Are you about to relapse, or feeling that quitting video games is just not worth it anymore? Before you make your decision, here are a few quick thoughts to consider:
Relapsing is a decision.
No matter how you’re feeling in this moment, you are still in control of your actions. As Viktor Frankl says, “The last human freedom is your ability to give meaning to your circumstances.”
You may feel hopeless, anxious, or insecure about whether you’ll be able to be successful or not. Remember to be aware of your choices, whatever they may be, and the active role you do play in your life.
1. What you are feeling right now is normal.
You have been playing games for a long time and they have had a significant impact on your life. Sometimes when we struggle to quit because we think quitting means gaming wasn’t as meaningful to us as it was. But that’s not true. Gaming was meaningful to you, and you are now at a point in your life where you desire something else.
Honor that and remember why you decided to quit in the first place. Cravings are normal and part of the process. And they pass. Be patient and give yourself some time.
2. A relapse is not going to fix anything.
But neither is quitting by itself. Quitting is a positive step in the right direction, but it’s only going to start the process of turning your life around, it’s not going to do all of the work for you. Growth is a process, and by relapsing you are only delaying the inevitable decision you’ll need to make eventually – to move on from gaming for good.
3. Think of the reasons that make you play.
Games are a tool, a means, not an end. You are playing for specific reasons encouraged by human needs (such as escape, challenge, social connection, and progress). Know your reasons and how they work for you. What makes you play? What is your motivation?
If you’re considering relapsing because you’re bored, make sure you’ve found new activities to replace the same needs that gaming fulfilled for you, and that you’re using a schedule or daily agenda to manage your time.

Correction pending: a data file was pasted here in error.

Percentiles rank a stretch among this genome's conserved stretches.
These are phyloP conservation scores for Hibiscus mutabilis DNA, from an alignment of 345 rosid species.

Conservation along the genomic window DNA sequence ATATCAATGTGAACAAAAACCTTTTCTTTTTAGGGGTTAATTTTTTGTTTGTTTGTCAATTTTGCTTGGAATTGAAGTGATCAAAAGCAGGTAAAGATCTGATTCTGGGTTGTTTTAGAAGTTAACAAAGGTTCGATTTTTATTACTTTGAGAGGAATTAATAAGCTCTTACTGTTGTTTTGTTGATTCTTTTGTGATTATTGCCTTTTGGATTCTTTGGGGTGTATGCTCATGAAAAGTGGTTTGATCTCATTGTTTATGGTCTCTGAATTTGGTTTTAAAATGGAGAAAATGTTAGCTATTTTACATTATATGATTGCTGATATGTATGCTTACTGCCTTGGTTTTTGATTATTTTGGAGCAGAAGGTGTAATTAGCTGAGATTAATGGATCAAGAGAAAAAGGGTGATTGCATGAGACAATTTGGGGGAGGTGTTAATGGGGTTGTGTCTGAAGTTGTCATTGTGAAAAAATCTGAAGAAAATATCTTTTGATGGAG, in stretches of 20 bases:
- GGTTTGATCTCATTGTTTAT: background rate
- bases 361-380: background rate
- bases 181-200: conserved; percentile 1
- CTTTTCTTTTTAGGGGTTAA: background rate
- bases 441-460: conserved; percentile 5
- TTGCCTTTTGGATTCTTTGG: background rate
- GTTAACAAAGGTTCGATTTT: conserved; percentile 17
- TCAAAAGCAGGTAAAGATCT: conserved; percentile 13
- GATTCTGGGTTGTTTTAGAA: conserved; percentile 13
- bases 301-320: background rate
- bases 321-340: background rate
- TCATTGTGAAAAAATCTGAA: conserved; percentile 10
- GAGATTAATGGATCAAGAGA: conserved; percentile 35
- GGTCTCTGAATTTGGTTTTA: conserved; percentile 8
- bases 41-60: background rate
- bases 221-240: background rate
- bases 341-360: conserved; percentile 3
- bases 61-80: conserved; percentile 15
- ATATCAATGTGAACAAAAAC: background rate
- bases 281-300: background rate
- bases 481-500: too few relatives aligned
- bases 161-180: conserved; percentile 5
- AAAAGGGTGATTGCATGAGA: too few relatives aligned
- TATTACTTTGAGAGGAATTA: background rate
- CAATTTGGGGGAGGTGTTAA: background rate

4. Are you fueling the cravings with nostalgia?
Games were, and are a part of yourself. They are a core piece of your identity. There’s nothing wrong in acknowledging this. Gaming was an experience for us. We learned, we played, and we had a great time.
But during the 90 day detox we do not recommend watching streams, listening to gaming soundtracks, or keeping up with gaming news. They will only make you want to play more, causing your recovery to be challenging. Create space for the new stage of your life you have committed to by removing things in your past.
5. Create new environments.
Fill the void of games. Otherwise you are just abstaining. Are you trying to swim forward (or upwards), or just holding your breath in place? What is it that made you think about games? Boredom? Loneliness? Purpose? Where else can you find these needs fulfilled? Think practically. Shift your current energy into something new and exciting.
6. We have your back!
If you are feeling in a funk, or your drive not so good these days, you can always go back to the forums, subreddit and all our resources for guidance and support. You are not alone.
Need Ideas to Replace Gaming?
The #1 question I get from gamers when they’re ready to quit is “but what else will I do with my time?” So I put together a guide with 60+ different ideas for you:
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